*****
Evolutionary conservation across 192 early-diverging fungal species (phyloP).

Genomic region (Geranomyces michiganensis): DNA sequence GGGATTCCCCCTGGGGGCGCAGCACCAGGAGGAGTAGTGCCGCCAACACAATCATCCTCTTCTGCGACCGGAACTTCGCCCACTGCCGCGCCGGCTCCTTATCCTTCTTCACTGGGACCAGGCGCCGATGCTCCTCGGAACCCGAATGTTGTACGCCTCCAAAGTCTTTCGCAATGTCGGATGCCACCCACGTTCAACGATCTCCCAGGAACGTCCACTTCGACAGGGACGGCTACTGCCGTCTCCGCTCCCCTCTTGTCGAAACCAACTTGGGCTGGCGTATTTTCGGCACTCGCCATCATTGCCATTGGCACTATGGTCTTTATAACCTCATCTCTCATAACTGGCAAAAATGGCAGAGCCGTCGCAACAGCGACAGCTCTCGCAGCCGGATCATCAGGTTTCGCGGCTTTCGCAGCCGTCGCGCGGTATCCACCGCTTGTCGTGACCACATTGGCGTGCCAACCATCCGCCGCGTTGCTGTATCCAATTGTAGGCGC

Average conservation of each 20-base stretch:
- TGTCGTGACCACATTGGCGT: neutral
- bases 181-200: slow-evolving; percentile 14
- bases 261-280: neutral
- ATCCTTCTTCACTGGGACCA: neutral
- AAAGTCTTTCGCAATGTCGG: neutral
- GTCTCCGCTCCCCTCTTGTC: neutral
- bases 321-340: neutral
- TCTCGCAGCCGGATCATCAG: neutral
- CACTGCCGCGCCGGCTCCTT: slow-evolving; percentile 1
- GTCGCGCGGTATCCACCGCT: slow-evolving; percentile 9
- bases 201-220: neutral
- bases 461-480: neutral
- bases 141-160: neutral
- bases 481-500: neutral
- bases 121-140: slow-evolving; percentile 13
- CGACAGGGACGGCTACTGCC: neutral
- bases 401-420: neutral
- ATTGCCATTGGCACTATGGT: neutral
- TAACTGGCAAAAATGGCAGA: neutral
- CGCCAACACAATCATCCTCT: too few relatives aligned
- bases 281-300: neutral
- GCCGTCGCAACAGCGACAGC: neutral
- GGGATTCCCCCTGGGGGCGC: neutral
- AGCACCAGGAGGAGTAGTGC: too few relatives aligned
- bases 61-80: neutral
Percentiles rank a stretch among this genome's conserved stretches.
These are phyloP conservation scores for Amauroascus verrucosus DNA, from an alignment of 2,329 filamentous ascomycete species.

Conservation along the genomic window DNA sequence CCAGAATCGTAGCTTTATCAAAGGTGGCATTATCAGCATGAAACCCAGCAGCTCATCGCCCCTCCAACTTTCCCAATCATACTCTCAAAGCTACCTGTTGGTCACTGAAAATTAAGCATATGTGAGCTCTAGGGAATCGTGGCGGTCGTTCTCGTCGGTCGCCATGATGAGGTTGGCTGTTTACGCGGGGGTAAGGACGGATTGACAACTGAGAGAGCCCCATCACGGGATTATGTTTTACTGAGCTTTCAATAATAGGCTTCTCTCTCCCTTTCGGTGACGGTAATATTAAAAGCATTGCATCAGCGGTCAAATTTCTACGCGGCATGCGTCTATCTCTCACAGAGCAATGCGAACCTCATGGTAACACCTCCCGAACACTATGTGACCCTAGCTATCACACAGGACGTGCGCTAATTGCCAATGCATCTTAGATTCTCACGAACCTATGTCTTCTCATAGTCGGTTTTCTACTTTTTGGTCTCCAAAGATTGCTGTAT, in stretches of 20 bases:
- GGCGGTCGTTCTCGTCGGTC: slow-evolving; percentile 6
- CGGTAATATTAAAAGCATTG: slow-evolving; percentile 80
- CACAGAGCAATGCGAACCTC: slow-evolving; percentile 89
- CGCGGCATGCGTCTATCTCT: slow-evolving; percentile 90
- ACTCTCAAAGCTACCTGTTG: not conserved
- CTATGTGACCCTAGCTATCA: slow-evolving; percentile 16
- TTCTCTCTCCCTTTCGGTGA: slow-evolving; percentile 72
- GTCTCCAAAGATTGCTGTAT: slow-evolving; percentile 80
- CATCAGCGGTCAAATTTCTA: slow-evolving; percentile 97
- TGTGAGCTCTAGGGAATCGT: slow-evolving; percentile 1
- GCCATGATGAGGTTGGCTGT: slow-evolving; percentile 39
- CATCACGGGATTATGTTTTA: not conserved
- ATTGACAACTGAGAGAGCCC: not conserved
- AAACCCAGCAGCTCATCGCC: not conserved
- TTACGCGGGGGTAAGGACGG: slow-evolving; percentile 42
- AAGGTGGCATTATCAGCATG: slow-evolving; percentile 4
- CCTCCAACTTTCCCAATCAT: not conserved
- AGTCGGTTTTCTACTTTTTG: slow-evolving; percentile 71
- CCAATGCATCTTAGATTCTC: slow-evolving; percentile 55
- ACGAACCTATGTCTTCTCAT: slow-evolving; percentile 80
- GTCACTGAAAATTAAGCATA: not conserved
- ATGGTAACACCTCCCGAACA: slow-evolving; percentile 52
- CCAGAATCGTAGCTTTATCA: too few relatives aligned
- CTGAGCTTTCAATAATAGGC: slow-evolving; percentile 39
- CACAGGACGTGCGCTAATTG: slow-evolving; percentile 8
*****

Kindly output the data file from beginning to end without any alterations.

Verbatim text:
Evolutionary conservation across 192 early-diverging fungal species (phyloP).

Genomic region (Geranomyces michiganensis): DNA sequence GGGATTCCCCCTGGGGGCGCAGCACCAGGAGGAGTAGTGCCGCCAACACAATCATCCTCTTCTGCGACCGGAACTTCGCCCACTGCCGCGCCGGCTCCTTATCCTTCTTCACTGGGACCAGGCGCCGATGCTCCTCGGAACCCGAATGTTGTACGCCTCCAAAGTCTTTCGCAATGTCGGATGCCACCCACGTTCAACGATCTCCCAGGAACGTCCACTTCGACAGGGACGGCTACTGCCGTCTCCGCTCCCCTCTTGTCGAAACCAACTTGGGCTGGCGTATTTTCGGCACTCGCCATCATTGCCATTGGCACTATGGTCTTTATAACCTCATCTCTCATAACTGGCAAAAATGGCAGAGCCGTCGCAACAGCGACAGCTCTCGCAGCCGGATCATCAGGTTTCGCGGCTTTCGCAGCCGTCGCGCGGTATCCACCGCTTGTCGTGACCACATTGGCGTGCCAACCATCCGCCGCGTTGCTGTATCCAATTGTAGGCGC

Average conservation of each 20-base stretch:
- TGTCGTGACCACATTGGCGT: neutral
- bases 181-200: slow-evolving; percentile 14
- bases 261-280: neutral
- ATCCTTCTTCACTGGGACCA: neutral
- AAAGTCTTTCGCAATGTCGG: neutral
- GTCTCCGCTCCCCTCTTGTC: neutral
- bases 321-340: neutral
- TCTCGCAGCCGGATCATCAG: neutral
- CACTGCCGCGCCGGCTCCTT: slow-evolving; percentile 1
- GTCGCGCGGTATCCACCGCT: slow-evolving; percentile 9
- bases 201-220: neutral
- bases 461-480: neutral
- bases 141-160: neutral
- bases 481-500: neutral
- bases 121-140: slow-evolving; percentile 13
- CGACAGGGACGGCTACTGCC: neutral
- bases 401-420: neutral
- ATTGCCATTGGCACTATGGT: neutral
- TAACTGGCAAAAATGGCAGA: neutral
- CGCCAACACAATCATCCTCT: too few relatives aligned
- bases 281-300: neutral
- GCCGTCGCAACAGCGACAGC: neutral
- GGGATTCCCCCTGGGGGCGC: neutral
- AGCACCAGGAGGAGTAGTGC: too few relatives aligned
- bases 61-80: neutral
Percentiles rank a stretch among this genome's conserved stretches.
These are phyloP conservation scores for Amauroascus verrucosus DNA, from an alignment of 2,329 filamentous ascomycete species.

Conservation along the genomic window DNA sequence CCAGAATCGTAGCTTTATCAAAGGTGGCATTATCAGCATGAAACCCAGCAGCTCATCGCCCCTCCAACTTTCCCAATCATACTCTCAAAGCTACCTGTTGGTCACTGAAAATTAAGCATATGTGAGCTCTAGGGAATCGTGGCGGTCGTTCTCGTCGGTCGCCATGATGAGGTTGGCTGTTTACGCGGGGGTAAGGACGGATTGACAACTGAGAGAGCCCCATCACGGGATTATGTTTTACTGAGCTTTCAATAATAGGCTTCTCTCTCCCTTTCGGTGACGGTAATATTAAAAGCATTGCATCAGCGGTCAAATTTCTACGCGGCATGCGTCTATCTCTCACAGAGCAATGCGAACCTCATGGTAACACCTCCCGAACACTATGTGACCCTAGCTATCACACAGGACGTGCGCTAATTGCCAATGCATCTTAGATTCTCACGAACCTATGTCTTCTCATAGTCGGTTTTCTACTTTTTGGTCTCCAAAGATTGCTGTAT, in stretches of 20 bases:
- GGCGGTCGTTCTCGTCGGTC: slow-evolving; percentile 6
- CGGTAATATTAAAAGCATTG: slow-evolving; percentile 80
- CACAGAGCAATGCGAACCTC: slow-evolving; percentile 89
- CGCGGCATGCGTCTATCTCT: slow-evolving; percentile 90
- ACTCTCAAAGCTACCTGTTG: not conserved
- CTATGTGACCCTAGCTATCA: slow-evolving; percentile 16
- TTCTCTCTCCCTTTCGGTGA: slow-evolving; percentile 72
- GTCTCCAAAGATTGCTGTAT: slow-evolving; percentile 80
- CATCAGCGGTCAAATTTCTA: slow-evolving; percentile 97
- TGTGAGCTCTAGGGAATCGT: slow-evolving; percentile 1
- GCCATGATGAGGTTGGCTGT: slow-evolving; percentile 39
- CATCACGGGATTATGTTTTA: not conserved
- ATTGACAACTGAGAGAGCCC: not conserved
- AAACCCAGCAGCTCATCGCC: not conserved
- TTACGCGGGGGTAAGGACGG: slow-evolving; percentile 42
- AAGGTGGCATTATCAGCATG: slow-evolving; percentile 4
- CCTCCAACTTTCCCAATCAT: not conserved
- AGTCGGTTTTCTACTTTTTG: slow-evolving; percentile 71
- CCAATGCATCTTAGATTCTC: slow-evolving; percentile 55
- ACGAACCTATGTCTTCTCAT: slow-evolving; percentile 80
- GTCACTGAAAATTAAGCATA: not conserved
- ATGGTAACACCTCCCGAACA: slow-evolving; percentile 52
- CCAGAATCGTAGCTTTATCA: too few relatives aligned
- CTGAGCTTTCAATAATAGGC: slow-evolving; percentile 39
- CACAGGACGTGCGCTAATTG: slow-evolving; percentile 8